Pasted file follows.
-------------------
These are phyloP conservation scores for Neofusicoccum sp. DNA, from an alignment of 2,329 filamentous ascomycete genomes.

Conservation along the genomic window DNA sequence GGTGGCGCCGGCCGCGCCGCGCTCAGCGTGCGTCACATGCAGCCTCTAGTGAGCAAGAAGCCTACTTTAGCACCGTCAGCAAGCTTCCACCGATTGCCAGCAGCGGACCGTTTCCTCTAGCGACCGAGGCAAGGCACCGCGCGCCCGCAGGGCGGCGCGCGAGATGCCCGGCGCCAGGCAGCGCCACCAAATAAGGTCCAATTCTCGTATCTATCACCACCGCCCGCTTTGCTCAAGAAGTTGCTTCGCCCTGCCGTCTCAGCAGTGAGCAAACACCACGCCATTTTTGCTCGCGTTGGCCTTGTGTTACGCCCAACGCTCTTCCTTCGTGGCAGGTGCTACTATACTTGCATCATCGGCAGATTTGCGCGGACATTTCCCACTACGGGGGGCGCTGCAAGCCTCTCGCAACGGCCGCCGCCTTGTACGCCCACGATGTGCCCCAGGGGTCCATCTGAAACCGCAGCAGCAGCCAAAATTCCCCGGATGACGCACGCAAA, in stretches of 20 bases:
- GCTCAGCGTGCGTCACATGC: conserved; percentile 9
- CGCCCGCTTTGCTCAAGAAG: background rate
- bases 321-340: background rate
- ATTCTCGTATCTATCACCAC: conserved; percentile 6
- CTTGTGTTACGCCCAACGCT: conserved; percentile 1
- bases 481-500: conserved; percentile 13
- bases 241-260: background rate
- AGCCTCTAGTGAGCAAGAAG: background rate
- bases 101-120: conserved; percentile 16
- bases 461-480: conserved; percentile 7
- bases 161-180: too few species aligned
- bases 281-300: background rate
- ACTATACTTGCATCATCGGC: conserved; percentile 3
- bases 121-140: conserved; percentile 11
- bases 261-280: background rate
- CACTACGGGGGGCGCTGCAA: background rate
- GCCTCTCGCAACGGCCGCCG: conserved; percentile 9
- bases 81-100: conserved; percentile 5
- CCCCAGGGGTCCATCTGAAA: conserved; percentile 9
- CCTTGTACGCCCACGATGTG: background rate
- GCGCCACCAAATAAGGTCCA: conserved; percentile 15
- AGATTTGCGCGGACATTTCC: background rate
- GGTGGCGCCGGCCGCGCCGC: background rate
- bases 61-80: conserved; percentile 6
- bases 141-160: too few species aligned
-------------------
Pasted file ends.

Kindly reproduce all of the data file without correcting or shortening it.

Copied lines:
These are phyloP conservation scores for Neofusicoccum sp. DNA, from an alignment of 2,329 filamentous ascomycete genomes.

Conservation along the genomic window DNA sequence GGTGGCGCCGGCCGCGCCGCGCTCAGCGTGCGTCACATGCAGCCTCTAGTGAGCAAGAAGCCTACTTTAGCACCGTCAGCAAGCTTCCACCGATTGCCAGCAGCGGACCGTTTCCTCTAGCGACCGAGGCAAGGCACCGCGCGCCCGCAGGGCGGCGCGCGAGATGCCCGGCGCCAGGCAGCGCCACCAAATAAGGTCCAATTCTCGTATCTATCACCACCGCCCGCTTTGCTCAAGAAGTTGCTTCGCCCTGCCGTCTCAGCAGTGAGCAAACACCACGCCATTTTTGCTCGCGTTGGCCTTGTGTTACGCCCAACGCTCTTCCTTCGTGGCAGGTGCTACTATACTTGCATCATCGGCAGATTTGCGCGGACATTTCCCACTACGGGGGGCGCTGCAAGCCTCTCGCAACGGCCGCCGCCTTGTACGCCCACGATGTGCCCCAGGGGTCCATCTGAAACCGCAGCAGCAGCCAAAATTCCCCGGATGACGCACGCAAA, in stretches of 20 bases:
- GCTCAGCGTGCGTCACATGC: conserved; percentile 9
- CGCCCGCTTTGCTCAAGAAG: background rate
- bases 321-340: background rate
- ATTCTCGTATCTATCACCAC: conserved; percentile 6
- CTTGTGTTACGCCCAACGCT: conserved; percentile 1
- bases 481-500: conserved; percentile 13
- bases 241-260: background rate
- AGCCTCTAGTGAGCAAGAAG: background rate
- bases 101-120: conserved; percentile 16
- bases 461-480: conserved; percentile 7
- bases 161-180: too few species aligned
- bases 281-300: background rate
- ACTATACTTGCATCATCGGC: conserved; percentile 3
- bases 121-140: conserved; percentile 11
- bases 261-280: background rate
- CACTACGGGGGGCGCTGCAA: background rate
- GCCTCTCGCAACGGCCGCCG: conserved; percentile 9
- bases 81-100: conserved; percentile 5
- CCCCAGGGGTCCATCTGAAA: conserved; percentile 9
- CCTTGTACGCCCACGATGTG: background rate
- GCGCCACCAAATAAGGTCCA: conserved; percentile 15
- AGATTTGCGCGGACATTTCC: background rate
- GGTGGCGCCGGCCGCGCCGC: background rate
- bases 61-80: conserved; percentile 6
- bases 141-160: too few species aligned